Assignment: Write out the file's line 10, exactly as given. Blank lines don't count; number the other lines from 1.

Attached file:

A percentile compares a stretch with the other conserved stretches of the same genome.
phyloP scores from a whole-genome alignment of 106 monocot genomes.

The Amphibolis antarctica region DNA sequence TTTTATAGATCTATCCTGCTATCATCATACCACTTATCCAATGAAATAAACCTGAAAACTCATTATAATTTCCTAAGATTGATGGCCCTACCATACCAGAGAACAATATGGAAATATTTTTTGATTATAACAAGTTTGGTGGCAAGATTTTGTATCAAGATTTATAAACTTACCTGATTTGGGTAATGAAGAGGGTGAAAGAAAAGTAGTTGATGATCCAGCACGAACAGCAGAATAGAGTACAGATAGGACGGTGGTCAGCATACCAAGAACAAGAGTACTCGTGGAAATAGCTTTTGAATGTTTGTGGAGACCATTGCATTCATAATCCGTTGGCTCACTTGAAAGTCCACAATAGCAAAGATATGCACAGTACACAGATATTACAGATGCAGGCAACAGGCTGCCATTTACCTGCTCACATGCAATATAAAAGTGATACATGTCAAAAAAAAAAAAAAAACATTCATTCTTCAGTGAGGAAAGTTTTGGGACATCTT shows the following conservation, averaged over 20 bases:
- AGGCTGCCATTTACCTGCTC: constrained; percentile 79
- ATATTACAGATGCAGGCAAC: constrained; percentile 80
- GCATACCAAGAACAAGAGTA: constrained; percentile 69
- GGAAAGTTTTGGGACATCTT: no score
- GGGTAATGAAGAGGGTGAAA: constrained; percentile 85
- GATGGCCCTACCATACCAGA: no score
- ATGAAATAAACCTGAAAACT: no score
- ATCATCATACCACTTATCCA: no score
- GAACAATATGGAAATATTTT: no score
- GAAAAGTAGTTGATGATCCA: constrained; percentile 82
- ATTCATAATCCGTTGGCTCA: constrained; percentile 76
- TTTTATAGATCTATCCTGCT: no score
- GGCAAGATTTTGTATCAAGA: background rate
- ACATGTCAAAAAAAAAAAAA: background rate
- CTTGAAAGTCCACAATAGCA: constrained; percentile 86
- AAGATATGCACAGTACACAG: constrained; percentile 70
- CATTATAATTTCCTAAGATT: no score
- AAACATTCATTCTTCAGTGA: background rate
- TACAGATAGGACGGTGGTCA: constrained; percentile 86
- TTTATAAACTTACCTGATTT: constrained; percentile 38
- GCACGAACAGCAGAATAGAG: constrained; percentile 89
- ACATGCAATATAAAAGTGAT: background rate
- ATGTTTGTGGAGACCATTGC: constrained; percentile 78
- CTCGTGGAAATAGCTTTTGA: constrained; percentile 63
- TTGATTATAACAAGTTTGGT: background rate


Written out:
- ATGAAATAAACCTGAAAACT: no score